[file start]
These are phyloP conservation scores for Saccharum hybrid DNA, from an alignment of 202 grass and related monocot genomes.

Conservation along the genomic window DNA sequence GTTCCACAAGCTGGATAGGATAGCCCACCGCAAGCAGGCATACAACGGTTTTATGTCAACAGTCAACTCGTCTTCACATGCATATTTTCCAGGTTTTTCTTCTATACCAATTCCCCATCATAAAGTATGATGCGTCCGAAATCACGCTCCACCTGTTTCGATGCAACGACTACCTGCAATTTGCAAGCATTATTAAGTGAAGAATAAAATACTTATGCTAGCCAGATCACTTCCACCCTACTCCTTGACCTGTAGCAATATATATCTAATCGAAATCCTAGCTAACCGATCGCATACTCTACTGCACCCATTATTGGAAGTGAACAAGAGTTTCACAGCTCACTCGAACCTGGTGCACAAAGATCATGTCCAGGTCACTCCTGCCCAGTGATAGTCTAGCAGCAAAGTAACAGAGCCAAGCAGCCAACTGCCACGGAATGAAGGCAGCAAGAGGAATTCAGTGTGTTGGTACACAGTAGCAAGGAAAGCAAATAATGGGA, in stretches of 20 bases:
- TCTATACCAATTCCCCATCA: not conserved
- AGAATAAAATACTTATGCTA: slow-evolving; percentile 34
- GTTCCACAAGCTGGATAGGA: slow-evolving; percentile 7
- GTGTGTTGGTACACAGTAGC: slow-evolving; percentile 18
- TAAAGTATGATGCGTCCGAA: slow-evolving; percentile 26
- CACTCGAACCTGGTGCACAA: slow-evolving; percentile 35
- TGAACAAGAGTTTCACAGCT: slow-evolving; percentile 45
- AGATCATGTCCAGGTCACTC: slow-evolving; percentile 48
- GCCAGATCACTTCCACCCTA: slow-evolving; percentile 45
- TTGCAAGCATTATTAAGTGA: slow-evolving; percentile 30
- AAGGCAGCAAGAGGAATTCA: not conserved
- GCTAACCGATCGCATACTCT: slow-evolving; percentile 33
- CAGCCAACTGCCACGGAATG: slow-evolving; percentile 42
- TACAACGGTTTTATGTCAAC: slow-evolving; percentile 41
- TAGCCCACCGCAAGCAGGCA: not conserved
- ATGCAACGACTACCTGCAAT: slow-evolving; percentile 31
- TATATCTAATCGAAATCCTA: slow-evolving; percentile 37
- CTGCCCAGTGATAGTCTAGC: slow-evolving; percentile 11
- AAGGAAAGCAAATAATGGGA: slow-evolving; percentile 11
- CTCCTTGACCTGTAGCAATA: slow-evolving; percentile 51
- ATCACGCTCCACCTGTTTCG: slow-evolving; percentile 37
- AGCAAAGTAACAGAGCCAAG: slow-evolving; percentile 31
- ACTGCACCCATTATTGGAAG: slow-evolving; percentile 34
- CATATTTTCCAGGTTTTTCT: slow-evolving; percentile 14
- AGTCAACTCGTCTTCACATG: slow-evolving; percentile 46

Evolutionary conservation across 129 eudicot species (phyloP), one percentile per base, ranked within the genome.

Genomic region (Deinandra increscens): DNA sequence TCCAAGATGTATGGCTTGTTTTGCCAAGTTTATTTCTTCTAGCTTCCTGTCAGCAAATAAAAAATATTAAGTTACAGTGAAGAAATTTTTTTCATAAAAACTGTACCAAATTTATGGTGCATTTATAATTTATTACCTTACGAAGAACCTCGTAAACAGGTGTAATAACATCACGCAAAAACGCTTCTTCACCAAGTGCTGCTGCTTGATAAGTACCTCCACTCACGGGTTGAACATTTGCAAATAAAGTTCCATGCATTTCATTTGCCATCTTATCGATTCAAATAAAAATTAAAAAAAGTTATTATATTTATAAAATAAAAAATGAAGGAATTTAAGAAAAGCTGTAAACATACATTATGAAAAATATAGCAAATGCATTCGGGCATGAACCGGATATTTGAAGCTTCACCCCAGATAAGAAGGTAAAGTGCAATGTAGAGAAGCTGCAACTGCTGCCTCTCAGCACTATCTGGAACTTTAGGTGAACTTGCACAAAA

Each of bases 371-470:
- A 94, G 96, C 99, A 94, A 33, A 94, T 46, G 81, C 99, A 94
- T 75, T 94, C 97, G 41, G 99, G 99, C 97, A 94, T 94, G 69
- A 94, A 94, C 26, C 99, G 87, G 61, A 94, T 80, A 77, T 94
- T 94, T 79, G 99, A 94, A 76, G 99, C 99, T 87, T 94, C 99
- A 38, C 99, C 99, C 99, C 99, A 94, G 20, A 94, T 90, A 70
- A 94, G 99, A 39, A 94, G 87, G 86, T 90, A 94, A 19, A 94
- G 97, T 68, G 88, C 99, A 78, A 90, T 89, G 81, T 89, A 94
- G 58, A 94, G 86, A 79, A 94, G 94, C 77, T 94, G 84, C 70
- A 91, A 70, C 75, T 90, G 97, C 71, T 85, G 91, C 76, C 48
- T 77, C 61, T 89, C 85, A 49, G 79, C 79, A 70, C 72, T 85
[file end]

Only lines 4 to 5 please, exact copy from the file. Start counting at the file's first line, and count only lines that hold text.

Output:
- AGAATAAAATACTTATGCTA: slow-evolving; percentile 34
- GTTCCACAAGCTGGATAGGA: slow-evolving; percentile 7